Bird

Here are the 7 Signs that your Pet Bird is Stressed

A change in environment or loud noises can make our pet bird feel stressed. Check for these signs that show your pet bird is stressed.

There are more than 9,000 species of birds in the world yet they are very elusive to predators. This is because birds are very good at concealing their weaknesses to avoid being hunted as prey.

Domesticated birds have adapted this survival skill, which is why it is quite a challenge to recognize their stress and illnesses.

What are the things that could cause them stress? What are the signs of a stressed bird?

1. Biting

Biting is often regarded as an act of hostility and self-defense. However, birds only bite because they feel scared and threatened.

Fear is a factor of stress; so if your bird is being aggressive, you might want to check your environment and figure out the culprit.

If nothing is out of place and everything’s completely normal, your bird might be feeling unwell and it might be best to bring it to the vet.

2. Unusual screeching

Occasional screeching and screaming are normal for birds, but make sure that you can identify what sounds normal and what doesn’t.

Long, persistent screeches could mean discomfort, pain, or injury. Examine your bird to identify the cause, or bring it to the vet for a checkup.

3. Unusual silence

Unusual silence or lesser-than-normal vocalization is also a sign of stress.

To be chirpy and jolly is their natural disposition; so if they are being gloomy all of a sudden, something might be off.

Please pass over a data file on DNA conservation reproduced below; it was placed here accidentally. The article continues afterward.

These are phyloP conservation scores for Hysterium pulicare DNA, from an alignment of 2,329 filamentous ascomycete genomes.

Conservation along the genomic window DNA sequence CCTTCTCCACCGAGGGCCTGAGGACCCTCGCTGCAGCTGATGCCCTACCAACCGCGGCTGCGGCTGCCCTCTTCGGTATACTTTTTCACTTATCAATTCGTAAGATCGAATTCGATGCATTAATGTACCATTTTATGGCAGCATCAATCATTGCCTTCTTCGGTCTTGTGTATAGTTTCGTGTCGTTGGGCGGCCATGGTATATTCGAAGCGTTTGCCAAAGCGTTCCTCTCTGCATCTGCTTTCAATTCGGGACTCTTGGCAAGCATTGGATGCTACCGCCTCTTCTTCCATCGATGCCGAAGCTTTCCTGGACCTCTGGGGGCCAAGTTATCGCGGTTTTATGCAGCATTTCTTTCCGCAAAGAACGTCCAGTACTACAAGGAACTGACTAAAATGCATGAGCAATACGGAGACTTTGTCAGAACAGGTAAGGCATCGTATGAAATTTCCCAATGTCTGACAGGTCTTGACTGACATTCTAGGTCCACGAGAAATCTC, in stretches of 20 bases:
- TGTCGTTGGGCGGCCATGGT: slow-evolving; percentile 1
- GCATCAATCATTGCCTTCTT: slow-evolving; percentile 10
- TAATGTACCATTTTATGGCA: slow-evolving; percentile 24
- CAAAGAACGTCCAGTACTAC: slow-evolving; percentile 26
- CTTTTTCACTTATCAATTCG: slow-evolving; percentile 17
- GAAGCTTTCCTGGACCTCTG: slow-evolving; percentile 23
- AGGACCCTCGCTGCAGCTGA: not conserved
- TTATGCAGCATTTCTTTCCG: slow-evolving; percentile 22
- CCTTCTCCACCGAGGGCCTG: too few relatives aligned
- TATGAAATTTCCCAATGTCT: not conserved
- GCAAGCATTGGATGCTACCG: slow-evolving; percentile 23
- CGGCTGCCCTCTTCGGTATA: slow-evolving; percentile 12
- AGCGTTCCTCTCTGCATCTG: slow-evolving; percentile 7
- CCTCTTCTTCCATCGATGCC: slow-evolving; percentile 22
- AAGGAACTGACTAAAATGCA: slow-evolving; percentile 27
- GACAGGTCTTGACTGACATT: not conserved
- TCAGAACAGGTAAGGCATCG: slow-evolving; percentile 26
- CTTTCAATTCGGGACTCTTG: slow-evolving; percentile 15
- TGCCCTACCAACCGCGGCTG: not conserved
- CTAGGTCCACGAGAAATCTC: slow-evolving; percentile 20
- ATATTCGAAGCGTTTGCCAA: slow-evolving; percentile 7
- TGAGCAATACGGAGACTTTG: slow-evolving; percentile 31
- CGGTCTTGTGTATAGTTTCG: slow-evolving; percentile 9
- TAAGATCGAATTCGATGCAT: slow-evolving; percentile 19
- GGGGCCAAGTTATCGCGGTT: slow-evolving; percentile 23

Birds can also exhibit signs of unhappiness and boredom. If this behavior persists for more than 24 hours, it’s time to seek the vet’s advice.

4. Feather picking

Feather picking is usually caused by strange and intense noises.

Unpleasant noises could cause them stress and trigger this behavior, which is often difficult to stop even if the noise had subsided.

Even though stress is a factor, there are other possible reasons for feather picking. The best thing to do is to visit a vet to rule them out.

5. Self-inflicted harm

A bird that is severely stressed could inflict harm on itself by gnawing on its skin until it penetrates the muscles and bones.

This alarming behavior warrants an immediate trip to the vet for further assessment.

Most of the time, birds who exhibit this type of behavior are placed under medication and are made to wear an e-collar for restraint.

6. Stereotypical behaviors

Examples of stereotypical behaviors in birds include tapping its claws, repeatedly swinging its head, or walking back and forth.

This can be caused by boredom or unhappiness. It is important to spend some time to play and talk to your bird to make sure it stays happy and stimulated and prevent stressed feelings.

7. Loss of appetite

Sudden loss of appetite is indicative of stress, but it can also be caused by an underlying illness.

If your bird is not touching its meals, try giving it a different type of food such as a slice of banana or a different type of seed.

If it hasn’t eaten or has eaten very little for more than 24 hours, it’s time for a vet visit.

Pet bird owners should be sensitive to any kind of change in their bird’s behavior. Being able to recognize these signs will prevent health issues that are associated with stress.

Birds are one of the most sensitive pets, so any kind of change must be introduced slowly and gently to avoid getting the stressed.

If they are raised and maintained in the right environment, they will be healthy and live for many years.

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